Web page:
This was a good, forward-looking presentation and I intend to explore some of the ideas and offer better information use for next year’s IA Summit.
In Search of Common Grounds: Introducing Grounded Theory to IA
Reviewed by: Donna Maurer
I was excited to see this on the program as I have been using a variant on grounded theory to analyze user research data.
Lada explained how the results of grounded theory (which comes from social science research) are rooted in the behaviours, words and actions of those in the study. Theories created must fit the data, data must not be made to fit the theories.
She provided a good overview of data collection and analysis methods. The presentation slides are very detailed and will provide a good overview for those who were not able to attend the session.
Clues to the Future: What the users of tomorrow are teaching us today (Or, In Millsberry We Trust)
Reviewed by: Chris Baum
Presentations like Andrew Hinton’s Clues to the Future make you hope for a day when all questions are so interesting. We try to argue for “innovation” in our day-to-day work; even Business Week sports a section solely about innovation. Still, we struggle to get the “innovation” past simplifying the content, sites, and functionality over-produced during the Boom.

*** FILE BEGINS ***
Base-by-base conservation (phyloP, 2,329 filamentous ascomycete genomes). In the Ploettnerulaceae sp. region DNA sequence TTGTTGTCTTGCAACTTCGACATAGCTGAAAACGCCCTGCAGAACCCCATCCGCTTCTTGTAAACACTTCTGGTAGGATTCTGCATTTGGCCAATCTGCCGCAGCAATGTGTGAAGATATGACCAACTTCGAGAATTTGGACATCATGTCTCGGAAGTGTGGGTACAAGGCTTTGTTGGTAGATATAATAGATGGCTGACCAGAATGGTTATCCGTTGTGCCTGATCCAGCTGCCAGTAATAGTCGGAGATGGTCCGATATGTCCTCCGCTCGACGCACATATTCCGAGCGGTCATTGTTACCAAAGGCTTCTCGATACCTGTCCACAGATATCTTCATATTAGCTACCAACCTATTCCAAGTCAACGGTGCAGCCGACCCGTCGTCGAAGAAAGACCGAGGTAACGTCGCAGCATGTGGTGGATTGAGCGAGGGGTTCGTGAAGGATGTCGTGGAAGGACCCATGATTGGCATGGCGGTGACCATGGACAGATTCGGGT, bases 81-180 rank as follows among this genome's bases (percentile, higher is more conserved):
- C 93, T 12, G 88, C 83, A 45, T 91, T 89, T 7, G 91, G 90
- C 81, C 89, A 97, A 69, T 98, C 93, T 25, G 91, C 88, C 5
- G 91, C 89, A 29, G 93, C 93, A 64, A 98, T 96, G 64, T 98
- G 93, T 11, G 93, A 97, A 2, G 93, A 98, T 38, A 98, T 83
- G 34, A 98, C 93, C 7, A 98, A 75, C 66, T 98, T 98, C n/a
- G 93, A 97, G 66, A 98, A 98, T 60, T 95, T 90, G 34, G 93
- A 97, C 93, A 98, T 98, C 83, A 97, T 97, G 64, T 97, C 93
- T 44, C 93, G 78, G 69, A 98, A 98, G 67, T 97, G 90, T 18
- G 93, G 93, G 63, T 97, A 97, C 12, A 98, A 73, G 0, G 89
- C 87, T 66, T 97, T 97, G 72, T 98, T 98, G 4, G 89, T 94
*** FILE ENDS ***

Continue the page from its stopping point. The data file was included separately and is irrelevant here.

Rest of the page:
Hinton made a very strong case that the ground-shaking innovation is happening right now, driven by teens and their technological environment. He encouraged us to look at gaming environments, especially MMOGs (Massively Multiplayer Online Games), for direction in how we design information spaces and use technology for social interaction.
After considering this seriously, holes could not be easily poked in these ideas. He presented research, backed it up with numbers (both populations and money), and examined how the interfaces innovate to let the users do what they need to do.
Throughout the talk, Hinton projected humility even as he reinforced his authority on these subjects. It was one of the most interesting and well thought-out presentations that I saw at the Summit, and his personable demeanor further reinforced his argument as he did not seem eager to convince us of his position, rather to unpeel some very intriguing ideas.
Download the presentation and leave him a note. It will be well worth your while.
Bonus Points: Hinton helped the audience “experience” his talk. He mentioned at the start that he would be providing all of the materials along with his speaker’s notes so that we could engage in the presentation rather than trying to capture it.
Bringing More Science to Persona Creation
Steve Mulder, Ziv Yaar
Reviewed by: Hallie Willfert